Hot flashes/hot flushes or vapers: a typical complaint during menopause. The first hot flashes often occur just before the menopause years. Many menopausal women suffer from hot flashes or night sweats. Hot flashes are caused by the dilation of blood vessels. How do you recognize this menopausal complaint and what can you do about it?
What are hot flashes?
The first hot flash sometimes occurs before menopause, but most women experience it about one year after their last menstrual period. The last menstruation is also called menopause: after that there is no ovulation and therefore no more menstruation. Menopause begins on average around the age of 50, and in some women it starts around the age of 40. Hot flashes are often associated with menopause. More than 80 percent of all menopausal women suffer from hot flashes.
A hot flash is clearly recognizable. There is a sudden feeling of overheating. The skin turns red, especially on the face and neck. Perspiration (sweating) occurs, sometimes nausea, headache or tingling. The heart rate often feels accelerated and the arms and legs may feel heavy. Some women only suffer from night sweats, other women have both: hot flashes and night sweats.
What are night sweats?
Night sweats are different from a hot flash, but are closely related. With night sweats, you suddenly wake up during the night, soaking wet with sweat. The heart rate may be accelerated. Sometimes pajamas or sheets need to be changed, they are so worn out. The hair can also be soaking wet, as if you have just come out of the shower. Night sweats often make it difficult to fall asleep or stay asleep , which can cause sleeping problems. Many women with night sweats also feel tired during the day and have problems with concentration. Rapid irritation and excessive eating can also occur, resulting in weight gain.
The cause of these menopausal complaints
For a long time it was unclear what the exact cause of hot flashes is. It is clear that it has to do with a change in hormones. The problem is found in the hypothalamus. This is a very small part of the brain: a small organ that takes up less than 1 percent of the total brain volume. So small yet so important. The hypothalamus regulates very important processes: the feeling of hunger and thirst, body temperature, directing the body for recovery after exercise and the control of various hormones. The hypothalamus regulates the pituitary gland but also produces hormones itself.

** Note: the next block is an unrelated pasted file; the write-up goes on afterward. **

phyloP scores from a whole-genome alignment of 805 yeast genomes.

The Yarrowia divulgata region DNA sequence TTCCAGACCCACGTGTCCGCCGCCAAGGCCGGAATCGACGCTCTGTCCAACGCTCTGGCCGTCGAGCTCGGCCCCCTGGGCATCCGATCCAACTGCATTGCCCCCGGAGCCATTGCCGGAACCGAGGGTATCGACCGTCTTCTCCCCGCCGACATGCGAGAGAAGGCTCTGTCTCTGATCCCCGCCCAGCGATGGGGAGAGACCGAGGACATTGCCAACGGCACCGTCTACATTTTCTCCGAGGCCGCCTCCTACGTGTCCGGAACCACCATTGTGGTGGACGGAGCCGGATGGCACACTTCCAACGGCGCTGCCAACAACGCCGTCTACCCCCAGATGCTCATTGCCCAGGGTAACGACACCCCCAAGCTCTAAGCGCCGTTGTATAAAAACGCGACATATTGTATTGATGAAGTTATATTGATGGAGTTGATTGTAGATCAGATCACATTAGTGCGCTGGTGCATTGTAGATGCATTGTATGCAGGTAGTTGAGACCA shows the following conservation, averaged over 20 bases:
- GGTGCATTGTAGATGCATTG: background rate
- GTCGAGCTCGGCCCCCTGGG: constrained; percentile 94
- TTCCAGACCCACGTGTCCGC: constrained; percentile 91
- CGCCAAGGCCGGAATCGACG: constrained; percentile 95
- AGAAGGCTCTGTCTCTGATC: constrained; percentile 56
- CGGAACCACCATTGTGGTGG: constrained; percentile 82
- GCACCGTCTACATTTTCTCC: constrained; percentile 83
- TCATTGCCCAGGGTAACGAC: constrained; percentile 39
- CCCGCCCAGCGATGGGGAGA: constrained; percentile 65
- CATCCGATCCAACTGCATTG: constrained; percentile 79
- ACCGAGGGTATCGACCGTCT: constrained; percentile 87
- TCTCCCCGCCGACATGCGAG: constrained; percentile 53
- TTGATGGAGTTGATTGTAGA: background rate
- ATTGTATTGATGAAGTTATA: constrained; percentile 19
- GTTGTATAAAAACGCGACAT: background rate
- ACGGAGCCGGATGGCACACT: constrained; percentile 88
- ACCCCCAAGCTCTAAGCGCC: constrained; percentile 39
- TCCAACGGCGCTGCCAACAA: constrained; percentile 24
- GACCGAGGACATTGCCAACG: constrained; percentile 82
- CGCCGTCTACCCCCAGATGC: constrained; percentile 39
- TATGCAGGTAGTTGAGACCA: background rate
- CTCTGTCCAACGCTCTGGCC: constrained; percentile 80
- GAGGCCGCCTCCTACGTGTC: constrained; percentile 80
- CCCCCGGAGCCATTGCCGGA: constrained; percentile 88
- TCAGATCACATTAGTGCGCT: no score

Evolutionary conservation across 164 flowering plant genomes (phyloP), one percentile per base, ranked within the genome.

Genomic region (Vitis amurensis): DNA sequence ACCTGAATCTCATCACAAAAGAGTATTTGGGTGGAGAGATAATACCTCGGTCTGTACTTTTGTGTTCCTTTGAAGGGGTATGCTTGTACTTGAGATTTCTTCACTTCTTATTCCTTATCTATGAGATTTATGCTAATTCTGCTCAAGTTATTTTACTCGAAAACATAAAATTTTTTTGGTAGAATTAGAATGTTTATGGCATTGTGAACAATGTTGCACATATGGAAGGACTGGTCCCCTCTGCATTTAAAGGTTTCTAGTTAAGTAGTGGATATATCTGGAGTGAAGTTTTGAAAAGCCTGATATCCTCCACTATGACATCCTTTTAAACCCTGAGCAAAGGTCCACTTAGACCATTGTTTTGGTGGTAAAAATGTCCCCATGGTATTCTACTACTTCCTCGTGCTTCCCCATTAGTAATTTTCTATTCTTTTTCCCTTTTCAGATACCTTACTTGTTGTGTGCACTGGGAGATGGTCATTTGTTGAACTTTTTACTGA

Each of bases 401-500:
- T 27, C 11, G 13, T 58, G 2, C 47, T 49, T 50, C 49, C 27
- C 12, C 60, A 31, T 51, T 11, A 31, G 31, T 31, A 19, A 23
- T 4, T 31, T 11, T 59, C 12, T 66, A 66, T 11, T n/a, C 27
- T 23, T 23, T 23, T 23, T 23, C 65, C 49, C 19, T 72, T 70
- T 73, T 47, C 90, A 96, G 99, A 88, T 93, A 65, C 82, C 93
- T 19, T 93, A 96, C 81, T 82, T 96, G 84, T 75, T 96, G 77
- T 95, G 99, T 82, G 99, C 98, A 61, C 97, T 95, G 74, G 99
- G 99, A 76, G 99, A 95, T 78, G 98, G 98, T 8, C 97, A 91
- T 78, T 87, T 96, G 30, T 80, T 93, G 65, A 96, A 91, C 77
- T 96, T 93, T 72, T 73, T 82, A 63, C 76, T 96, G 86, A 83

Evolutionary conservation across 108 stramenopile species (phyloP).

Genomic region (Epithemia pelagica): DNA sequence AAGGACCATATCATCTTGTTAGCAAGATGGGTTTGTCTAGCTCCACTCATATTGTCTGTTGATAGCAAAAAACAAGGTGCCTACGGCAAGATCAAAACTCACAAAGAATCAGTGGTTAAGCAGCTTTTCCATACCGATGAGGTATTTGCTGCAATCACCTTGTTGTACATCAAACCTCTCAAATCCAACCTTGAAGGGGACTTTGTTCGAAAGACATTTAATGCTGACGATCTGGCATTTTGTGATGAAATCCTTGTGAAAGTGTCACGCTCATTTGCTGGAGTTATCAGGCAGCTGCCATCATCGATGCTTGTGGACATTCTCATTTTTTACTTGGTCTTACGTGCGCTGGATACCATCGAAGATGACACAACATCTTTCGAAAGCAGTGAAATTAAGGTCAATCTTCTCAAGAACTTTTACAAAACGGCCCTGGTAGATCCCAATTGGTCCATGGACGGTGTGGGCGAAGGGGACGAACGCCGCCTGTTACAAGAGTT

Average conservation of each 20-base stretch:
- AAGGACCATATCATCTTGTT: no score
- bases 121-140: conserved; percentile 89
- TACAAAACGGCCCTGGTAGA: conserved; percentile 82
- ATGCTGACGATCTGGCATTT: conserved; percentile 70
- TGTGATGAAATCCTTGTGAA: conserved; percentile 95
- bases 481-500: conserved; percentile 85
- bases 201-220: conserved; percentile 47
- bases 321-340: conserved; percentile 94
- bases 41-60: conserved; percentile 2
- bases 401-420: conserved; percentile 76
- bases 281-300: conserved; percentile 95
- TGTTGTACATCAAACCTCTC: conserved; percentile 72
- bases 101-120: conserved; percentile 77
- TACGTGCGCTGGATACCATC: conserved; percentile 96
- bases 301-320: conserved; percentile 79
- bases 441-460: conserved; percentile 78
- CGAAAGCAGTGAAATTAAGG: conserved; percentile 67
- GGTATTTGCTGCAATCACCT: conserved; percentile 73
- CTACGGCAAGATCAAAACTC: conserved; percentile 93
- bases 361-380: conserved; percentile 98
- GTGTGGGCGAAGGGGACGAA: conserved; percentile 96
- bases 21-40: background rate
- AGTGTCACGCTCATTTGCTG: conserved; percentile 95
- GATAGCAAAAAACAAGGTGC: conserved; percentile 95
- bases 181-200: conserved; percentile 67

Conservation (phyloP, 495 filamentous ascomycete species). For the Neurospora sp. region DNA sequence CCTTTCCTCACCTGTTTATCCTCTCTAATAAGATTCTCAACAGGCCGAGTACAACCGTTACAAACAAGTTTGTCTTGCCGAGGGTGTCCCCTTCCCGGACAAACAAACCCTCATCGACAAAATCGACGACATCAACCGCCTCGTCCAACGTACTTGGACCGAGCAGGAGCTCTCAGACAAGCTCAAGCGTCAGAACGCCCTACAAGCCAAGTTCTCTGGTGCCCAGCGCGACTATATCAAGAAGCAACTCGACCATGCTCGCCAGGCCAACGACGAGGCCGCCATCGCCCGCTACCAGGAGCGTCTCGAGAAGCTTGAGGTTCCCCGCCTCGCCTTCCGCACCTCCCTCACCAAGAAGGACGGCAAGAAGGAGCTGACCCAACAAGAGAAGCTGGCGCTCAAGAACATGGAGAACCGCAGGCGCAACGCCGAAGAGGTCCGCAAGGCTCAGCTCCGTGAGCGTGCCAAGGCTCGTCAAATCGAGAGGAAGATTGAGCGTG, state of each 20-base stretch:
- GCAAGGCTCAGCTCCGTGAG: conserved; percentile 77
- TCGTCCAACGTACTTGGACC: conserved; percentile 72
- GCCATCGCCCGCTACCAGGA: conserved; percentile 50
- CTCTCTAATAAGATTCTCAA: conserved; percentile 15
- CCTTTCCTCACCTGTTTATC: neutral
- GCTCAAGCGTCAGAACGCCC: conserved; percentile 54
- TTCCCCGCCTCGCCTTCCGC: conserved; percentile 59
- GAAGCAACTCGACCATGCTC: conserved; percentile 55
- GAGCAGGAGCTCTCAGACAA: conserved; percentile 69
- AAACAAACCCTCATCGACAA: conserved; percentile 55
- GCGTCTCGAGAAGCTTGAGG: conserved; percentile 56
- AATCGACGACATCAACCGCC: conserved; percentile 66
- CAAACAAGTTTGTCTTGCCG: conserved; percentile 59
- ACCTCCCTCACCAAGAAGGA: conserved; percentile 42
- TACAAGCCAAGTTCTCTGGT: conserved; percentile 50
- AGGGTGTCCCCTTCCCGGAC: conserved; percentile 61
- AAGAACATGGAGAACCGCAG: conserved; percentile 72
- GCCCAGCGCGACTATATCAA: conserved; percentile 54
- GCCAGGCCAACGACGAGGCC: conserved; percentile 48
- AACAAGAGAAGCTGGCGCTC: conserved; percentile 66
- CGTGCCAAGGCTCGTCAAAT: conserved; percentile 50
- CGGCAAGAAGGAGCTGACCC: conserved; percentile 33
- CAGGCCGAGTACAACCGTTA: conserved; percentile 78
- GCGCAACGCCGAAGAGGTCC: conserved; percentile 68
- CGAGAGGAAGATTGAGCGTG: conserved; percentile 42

Good, now we know what the hypothalamus is good for. In the hypothalamus we find KNDy neurons that play a role in reproduction. During the menopause years, these neurons suppress estrogen, the female hormone that is no longer produced after the menopause years. The KNDy neurons are actively involved in vasodilation: the process that occurs during a hot flash. The signal is given in the brain that the body temperature is rising. The blood vessels respond to this by dilating. By dilating the blood vessels, the blood can release excess heat through the skin. The skin turns red, feels warm and sweating occurs. However, there is one problem: the body temperature is not increased, so the whole action of the blood vessels is useless. The signal that was delivered in the brain is therefore an erroneous signal, caused by the KNDy neurons.
After the menopause years, when estrogen is no longer produced and the KNDy neurons are no longer involved, the hot flashes and night sweats disappear .
Hot flashes are much less accepted in our society than in non-Western countries. There, hot flashes are much more accepted and women can therefore tolerate them better. Dealing with hot flashes is therefore on the one hand a matter of acceptance. Certain foods can increase hot flashes. Coffee, tea, alcohol and spicy foods are known triggers. Heat in the environment can cause a hot flash. For example, sitting in the sun can become transmissible for some women. But heated rooms can also be unpleasant. The bedroom prefers to remain cooled.
In case of serious complaints, the doctor can prescribe hormones. Hormones are only prescribed if people no longer have a night’s sleep due to night sweats or if normal activities cannot be done due to hot flashes. Hormone tablets or hormone patches are prescribed. This contains the hormones estrogen and progesterone. This reduces the complaints. It should be borne in mind that taking estrogen can cause menstruation to return, often irregularly. Estrogen intake slightly increases the risk of breast cancer. The risk of a heart attack, stroke and thrombosis also increases slightly. It is recommended not to use hormones for more than six months at a time.